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Gauff stuns Osaka to succeed in Australian Open fourth spherical

Coco Gauff stunned defending champion Naomi Osaka to reach the fourth round of the Australian Open.

The 15-year-old has already made headlines around the globe but none of her achievements so far could compare to this as she took apart one of the best players in the world.

Gauff, who won just three games against Osaka when they met at the US Open last summer, was rock solid and took advantage of an error-strewn display from her opponent to win 6-3 6-4.

The teenager was stunned by her achievement, saying: “Two years ago I lost first round in juniors, and now I’m here. This is crazy.

“I was just telling myself one point at a time and keep fighting because you never know what happens on this court.

“I’m on Rod Laver Arena, I can’t believe this.”

Gauff said she had been too shy to speak to Laver when she had passed him in the corridor but hoped to set up a meeting and to take a selfie for Instagram.

Laver was quick to respond on Twitter, saying: “Hello Coco Gauff – congratulations on your incredible victory tonight. I would love to meet you too.”

The American is the youngest player to beat a top-five ranked opponent since Jennifer Capriati toppled Gabriela Sabatini at the 1991 US Open.

While this was a spectacular day for Gauff, it was a desperately disappointing one for Osaka, who had battled so brilliantly to win her second grand slam title here 12 months ago but succumbed meekly and could now drop out of the top 10.

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Gauff must have taken inspiration from Wang Qiang, who was brutally hit off the court by Serena Williams in New York last summer only to beat her on the same court earlier in the day.

Coco Gauff eased into the fourth round (AP Photo/Lee Jin-man)

What was clear from the start was how much Gauff’s serve has improved and she comfortably kept Osaka at bay while displaying her remarkable composure for a player so new to this level.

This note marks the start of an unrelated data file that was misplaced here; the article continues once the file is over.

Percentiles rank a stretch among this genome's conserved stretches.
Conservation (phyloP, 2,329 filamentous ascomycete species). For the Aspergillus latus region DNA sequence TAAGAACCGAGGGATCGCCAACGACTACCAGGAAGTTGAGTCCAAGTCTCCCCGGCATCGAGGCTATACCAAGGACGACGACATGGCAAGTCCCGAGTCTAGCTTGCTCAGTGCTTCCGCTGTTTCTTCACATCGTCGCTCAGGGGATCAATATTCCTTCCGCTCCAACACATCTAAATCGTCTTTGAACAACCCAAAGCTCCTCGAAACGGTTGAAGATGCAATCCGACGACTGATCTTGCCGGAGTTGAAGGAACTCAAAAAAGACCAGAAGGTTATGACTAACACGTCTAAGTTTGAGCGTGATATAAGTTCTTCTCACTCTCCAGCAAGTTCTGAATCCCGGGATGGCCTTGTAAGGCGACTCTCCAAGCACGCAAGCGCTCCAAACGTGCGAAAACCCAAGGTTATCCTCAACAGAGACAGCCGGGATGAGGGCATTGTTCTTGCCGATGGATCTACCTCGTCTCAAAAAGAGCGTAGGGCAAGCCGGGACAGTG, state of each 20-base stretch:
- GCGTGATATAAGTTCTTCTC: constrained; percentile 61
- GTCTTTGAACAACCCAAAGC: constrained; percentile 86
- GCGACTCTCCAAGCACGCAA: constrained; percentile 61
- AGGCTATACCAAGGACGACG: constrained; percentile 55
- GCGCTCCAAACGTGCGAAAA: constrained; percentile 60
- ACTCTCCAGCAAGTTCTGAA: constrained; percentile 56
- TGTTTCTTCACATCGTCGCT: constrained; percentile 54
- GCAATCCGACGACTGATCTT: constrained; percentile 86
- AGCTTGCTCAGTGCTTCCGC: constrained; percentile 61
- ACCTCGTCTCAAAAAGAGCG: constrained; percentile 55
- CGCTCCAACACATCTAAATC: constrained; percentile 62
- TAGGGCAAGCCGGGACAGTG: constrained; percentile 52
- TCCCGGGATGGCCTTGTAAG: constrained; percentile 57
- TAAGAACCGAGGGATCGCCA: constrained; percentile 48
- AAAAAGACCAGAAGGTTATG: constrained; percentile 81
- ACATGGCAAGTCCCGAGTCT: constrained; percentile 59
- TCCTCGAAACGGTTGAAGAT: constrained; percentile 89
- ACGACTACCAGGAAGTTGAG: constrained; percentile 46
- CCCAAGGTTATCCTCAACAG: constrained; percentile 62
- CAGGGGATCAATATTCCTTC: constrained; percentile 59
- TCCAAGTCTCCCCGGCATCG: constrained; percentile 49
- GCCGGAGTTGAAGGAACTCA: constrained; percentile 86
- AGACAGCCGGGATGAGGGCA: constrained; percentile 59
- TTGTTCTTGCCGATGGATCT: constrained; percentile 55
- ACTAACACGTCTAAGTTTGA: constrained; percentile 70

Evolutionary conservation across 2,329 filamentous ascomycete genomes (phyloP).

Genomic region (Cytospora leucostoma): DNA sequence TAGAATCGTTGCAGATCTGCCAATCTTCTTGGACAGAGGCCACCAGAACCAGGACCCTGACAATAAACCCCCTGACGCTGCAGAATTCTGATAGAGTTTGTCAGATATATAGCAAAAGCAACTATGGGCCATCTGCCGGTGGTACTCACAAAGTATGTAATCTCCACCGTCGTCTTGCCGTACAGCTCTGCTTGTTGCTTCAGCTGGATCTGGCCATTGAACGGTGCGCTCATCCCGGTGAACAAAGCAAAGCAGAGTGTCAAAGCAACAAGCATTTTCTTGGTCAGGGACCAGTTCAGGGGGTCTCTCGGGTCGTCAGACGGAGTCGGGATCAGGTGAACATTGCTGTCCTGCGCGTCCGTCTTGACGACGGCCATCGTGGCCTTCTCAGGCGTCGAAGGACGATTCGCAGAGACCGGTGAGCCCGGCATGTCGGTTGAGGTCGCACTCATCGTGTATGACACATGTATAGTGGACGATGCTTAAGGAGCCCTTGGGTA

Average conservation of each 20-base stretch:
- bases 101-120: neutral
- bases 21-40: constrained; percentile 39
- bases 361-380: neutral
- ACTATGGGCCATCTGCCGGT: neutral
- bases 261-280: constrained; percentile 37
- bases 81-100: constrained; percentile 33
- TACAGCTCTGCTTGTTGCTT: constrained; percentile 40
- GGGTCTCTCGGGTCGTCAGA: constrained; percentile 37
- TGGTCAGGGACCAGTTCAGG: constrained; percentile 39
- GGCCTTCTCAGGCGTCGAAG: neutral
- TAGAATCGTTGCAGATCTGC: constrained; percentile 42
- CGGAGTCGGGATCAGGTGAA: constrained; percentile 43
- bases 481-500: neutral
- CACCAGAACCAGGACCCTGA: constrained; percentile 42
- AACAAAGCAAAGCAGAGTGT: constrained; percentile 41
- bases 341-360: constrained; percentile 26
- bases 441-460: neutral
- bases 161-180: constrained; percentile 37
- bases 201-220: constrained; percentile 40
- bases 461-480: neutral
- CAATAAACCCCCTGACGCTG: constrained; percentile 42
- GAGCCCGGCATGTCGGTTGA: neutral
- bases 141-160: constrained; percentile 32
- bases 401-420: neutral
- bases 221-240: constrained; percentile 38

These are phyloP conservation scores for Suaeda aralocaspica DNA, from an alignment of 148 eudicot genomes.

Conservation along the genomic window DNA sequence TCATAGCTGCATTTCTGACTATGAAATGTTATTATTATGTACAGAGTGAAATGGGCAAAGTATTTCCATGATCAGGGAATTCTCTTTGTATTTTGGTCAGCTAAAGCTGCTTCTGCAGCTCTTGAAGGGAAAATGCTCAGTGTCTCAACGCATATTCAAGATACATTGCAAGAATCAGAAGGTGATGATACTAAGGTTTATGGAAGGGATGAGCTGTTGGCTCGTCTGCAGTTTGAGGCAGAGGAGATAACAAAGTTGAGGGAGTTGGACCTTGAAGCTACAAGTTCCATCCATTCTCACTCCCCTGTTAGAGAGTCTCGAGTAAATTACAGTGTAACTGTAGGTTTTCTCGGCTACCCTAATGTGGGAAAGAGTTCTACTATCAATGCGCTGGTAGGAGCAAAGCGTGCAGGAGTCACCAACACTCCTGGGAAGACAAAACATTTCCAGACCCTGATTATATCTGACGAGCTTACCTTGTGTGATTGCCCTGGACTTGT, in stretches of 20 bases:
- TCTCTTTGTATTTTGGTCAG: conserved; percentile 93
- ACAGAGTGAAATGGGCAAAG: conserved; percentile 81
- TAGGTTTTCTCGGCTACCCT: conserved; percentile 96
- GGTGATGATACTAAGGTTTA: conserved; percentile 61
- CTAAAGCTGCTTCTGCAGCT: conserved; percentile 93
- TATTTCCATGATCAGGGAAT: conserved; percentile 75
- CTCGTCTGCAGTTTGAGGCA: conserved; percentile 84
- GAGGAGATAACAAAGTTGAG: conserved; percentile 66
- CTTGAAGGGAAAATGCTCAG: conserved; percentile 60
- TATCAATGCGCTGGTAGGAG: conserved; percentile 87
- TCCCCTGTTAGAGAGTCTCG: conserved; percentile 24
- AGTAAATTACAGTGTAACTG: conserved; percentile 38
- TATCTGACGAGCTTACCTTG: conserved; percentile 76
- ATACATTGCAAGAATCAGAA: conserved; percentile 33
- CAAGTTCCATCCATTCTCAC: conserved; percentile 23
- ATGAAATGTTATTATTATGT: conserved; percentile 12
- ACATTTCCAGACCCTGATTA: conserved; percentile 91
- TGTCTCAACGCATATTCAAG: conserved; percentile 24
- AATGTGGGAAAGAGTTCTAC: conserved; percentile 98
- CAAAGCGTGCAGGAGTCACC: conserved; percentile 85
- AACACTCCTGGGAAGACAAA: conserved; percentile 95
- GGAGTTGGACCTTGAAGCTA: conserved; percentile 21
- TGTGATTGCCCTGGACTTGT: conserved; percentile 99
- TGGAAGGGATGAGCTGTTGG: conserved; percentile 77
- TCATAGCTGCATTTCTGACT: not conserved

Gauff would still be considered young in the juniors but there is no doubt she belongs on the biggest stages the sport has to offer.

She was trading well with Osaka from the back of the court and, as the first set progressed, it was the defending champion who started to snatch at her shots, missing a succession of backhands.

From 3-3, Gauff won three straight games to move a set in front and then broke the Osaka serve again at the start of the second set.

She had two chances to hold for 2-0 but could not take either and it seemed the chink of light that Osaka needed to get a foothold in the match again.

But the Japanese player simply was not playing well, and the unforced errors continued to flow.

Gauff broke again to lead 4-3 and, although Osaka forced her young opponent to serve it out, a comeback never looked on the cards.

Asked in her press conference what she could have done differently, Osaka said with a smile: “Put the ball in the court.”

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The third seed said Gauff had played more aggressively and served better than in their New York meeting and she attributed her own poor performance to nerves and “an age problem”.

“I feel like I wasn’t really swinging freely and she was,” said Osaka. “I just feel tight playing here a little bit because of the defending thing.

“And then today more because I have played her before. There’s always such a huge hype leading into the match. And of course it’s well-deserved. It’s just tough.

“You don’t want to lose to a 15-year-old. But I guess that’s for me a reality check. It doesn’t really matter the age of the opponent.”

Osaka remains a frustratingly inconsistent player and she likened a tennis career to a series of tests.

“I feel like there are moments where I can handle them,” said the 22-year-old. “Then there are moments like this where I get overwhelmed and I don’t really know what to do in the situation.

“It was one of those days where I couldn’t do anything right, it felt like. I don’t really have the champion mentality yet, which is someone that can deal with not playing 100 per cent. And I have always wanted to be like that, but I guess I still have a long way to go.”


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